Now Ed is a conservative, and so it’s understandable that he’d take a conservative position on this. But I’m a liberal, and I think that forcing parent to make that kind of choice is something that we should have stopped in Dickens’ time.

[Update:Note that what I’m saying is very simple; for parents who don’t have the money to hire help or don’t have positions where they can create flexibility, the risk of job loss – not losing a day’s wages – needs to be socialized. yes, this means employers will have to overbudget for staff. But as this graph of profits in the last decade shows:

I think they can afford it.]

28 thoughts on “Flunking The 35 – Year Old Single Mom Test”

  1. “I think that forcing parent to make that kind of choice is something that we should have stopped in Dickens’ time.”

    To be replaced with what? Either the parents will take care of their children, or they will not. Taking care of their children might mean working longer hours to afford day care, or it might making compromises on time and income, or it might mean giving up an income in order to take the time. What other people choose to do to care for their children is not mine to judge, for the most part.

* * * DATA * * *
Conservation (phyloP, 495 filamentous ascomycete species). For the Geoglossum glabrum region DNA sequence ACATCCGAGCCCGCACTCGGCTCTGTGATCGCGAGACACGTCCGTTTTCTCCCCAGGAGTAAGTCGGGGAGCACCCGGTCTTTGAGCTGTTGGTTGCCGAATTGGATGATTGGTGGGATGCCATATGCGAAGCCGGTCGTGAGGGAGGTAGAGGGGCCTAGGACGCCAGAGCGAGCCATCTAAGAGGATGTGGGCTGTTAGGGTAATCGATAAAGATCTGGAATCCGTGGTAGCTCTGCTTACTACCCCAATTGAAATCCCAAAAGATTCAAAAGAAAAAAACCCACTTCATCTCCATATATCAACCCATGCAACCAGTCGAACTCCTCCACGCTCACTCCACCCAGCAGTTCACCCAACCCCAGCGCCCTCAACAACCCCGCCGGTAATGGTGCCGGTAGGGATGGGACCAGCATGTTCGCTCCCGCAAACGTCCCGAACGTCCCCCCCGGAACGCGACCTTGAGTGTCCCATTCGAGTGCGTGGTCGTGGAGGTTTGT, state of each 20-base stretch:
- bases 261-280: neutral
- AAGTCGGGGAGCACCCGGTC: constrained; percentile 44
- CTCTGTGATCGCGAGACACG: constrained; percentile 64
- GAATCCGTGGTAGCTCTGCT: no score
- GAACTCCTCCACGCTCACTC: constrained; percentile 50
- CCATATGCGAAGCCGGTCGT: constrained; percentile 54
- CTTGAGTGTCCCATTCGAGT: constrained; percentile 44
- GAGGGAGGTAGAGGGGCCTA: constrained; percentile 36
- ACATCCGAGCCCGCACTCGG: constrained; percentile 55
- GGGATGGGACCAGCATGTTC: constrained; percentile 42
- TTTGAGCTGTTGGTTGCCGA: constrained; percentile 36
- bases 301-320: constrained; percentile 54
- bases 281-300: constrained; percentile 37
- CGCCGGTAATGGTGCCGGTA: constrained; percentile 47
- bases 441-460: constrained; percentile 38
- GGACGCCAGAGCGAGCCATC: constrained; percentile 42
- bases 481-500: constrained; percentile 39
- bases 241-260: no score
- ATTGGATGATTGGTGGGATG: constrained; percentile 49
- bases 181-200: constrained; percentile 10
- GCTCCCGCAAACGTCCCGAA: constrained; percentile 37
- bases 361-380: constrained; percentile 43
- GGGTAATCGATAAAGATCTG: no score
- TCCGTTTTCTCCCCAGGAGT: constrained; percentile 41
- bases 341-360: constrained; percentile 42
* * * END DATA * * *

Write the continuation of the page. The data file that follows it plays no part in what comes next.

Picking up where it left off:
But it’s simple economics that scare resources (your money and time, for example) have to be rationed in some way. You cannot have it all. (And this is eternally true because when we get everything we ever wanted, we find that there is more to want that we were too busy achieving our primary wants and needs to see before.) So what to do, to remove the need for parents to choose between time and money and how to care for their children?

    We could use government funds, national or local, of course, but that just means that we’re taking more money from people to give to other people for purposes that they may prefer not to contribute to. (As an example, would I willingly pay higher taxes to fund day care for all? Hell, no: I need the money to care for my kids. And we don’t use day care, because we long ago made the choice that parental time with the kids was more important than the marginal additional income.)